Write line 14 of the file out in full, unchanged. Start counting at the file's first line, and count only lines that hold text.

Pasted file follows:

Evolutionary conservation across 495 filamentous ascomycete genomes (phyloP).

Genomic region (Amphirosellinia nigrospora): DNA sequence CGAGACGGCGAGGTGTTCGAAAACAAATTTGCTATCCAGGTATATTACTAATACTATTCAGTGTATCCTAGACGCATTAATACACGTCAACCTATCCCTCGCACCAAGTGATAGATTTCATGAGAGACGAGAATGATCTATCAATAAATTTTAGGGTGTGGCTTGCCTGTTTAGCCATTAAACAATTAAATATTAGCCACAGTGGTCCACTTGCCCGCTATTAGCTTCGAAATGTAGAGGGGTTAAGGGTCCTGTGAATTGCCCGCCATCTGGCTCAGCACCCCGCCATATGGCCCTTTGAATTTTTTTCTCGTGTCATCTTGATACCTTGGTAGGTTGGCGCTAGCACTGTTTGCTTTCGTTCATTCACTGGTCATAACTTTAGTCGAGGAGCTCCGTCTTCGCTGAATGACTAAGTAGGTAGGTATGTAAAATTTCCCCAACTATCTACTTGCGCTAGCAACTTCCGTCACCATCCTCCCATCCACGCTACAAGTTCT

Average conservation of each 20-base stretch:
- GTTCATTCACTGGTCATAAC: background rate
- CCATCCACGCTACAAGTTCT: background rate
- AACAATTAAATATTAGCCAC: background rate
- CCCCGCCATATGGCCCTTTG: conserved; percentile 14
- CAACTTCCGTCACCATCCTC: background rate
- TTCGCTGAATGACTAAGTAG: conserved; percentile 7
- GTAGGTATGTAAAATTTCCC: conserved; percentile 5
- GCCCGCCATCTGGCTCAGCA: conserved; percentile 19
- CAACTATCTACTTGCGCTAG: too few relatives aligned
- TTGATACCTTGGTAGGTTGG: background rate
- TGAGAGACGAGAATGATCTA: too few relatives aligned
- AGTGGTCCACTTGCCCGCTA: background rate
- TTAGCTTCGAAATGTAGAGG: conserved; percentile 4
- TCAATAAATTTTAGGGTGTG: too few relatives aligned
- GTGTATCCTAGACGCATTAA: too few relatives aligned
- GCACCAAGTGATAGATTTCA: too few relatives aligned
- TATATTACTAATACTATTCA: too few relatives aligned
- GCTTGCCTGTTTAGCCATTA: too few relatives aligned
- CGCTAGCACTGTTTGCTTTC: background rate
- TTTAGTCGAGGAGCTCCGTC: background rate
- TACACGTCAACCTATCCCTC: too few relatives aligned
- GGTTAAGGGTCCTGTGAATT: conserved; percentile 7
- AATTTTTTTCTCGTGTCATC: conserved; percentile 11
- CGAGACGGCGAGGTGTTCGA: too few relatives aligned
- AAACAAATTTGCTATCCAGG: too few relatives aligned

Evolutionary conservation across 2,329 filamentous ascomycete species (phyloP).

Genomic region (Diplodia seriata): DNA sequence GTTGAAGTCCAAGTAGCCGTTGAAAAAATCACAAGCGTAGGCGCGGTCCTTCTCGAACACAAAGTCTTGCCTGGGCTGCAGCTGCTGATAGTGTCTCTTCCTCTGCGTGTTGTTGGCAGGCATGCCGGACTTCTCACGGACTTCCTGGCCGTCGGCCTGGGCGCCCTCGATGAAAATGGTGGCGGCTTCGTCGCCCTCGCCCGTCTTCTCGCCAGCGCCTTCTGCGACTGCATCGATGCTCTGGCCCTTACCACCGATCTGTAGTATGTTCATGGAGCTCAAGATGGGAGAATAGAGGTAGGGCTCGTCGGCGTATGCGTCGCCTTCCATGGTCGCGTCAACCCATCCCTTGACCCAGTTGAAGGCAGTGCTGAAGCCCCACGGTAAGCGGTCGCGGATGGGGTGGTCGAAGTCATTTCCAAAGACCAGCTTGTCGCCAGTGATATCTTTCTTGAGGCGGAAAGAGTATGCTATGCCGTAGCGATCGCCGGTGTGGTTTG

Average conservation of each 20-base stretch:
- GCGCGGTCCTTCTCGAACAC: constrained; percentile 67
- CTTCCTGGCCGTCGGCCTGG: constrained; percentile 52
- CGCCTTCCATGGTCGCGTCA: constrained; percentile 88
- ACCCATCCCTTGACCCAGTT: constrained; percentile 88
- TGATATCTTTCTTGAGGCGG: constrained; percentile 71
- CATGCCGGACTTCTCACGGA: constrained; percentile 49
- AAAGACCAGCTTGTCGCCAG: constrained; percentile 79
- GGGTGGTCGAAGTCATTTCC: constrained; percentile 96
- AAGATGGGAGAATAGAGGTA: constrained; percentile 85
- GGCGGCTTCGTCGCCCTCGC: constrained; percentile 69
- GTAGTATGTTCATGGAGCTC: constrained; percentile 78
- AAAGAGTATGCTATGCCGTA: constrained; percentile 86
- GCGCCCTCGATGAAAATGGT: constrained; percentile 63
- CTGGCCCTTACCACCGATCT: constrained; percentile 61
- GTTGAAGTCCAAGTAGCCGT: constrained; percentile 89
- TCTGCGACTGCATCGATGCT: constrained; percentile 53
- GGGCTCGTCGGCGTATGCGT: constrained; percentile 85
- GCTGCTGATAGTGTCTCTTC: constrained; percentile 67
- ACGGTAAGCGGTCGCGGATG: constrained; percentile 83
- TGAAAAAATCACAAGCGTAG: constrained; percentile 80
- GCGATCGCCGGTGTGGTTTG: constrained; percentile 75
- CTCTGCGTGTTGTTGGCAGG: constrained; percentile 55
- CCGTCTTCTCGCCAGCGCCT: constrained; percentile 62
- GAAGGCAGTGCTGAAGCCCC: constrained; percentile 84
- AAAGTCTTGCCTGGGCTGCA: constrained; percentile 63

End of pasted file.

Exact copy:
- TGAGAGACGAGAATGATCTA: too few relatives aligned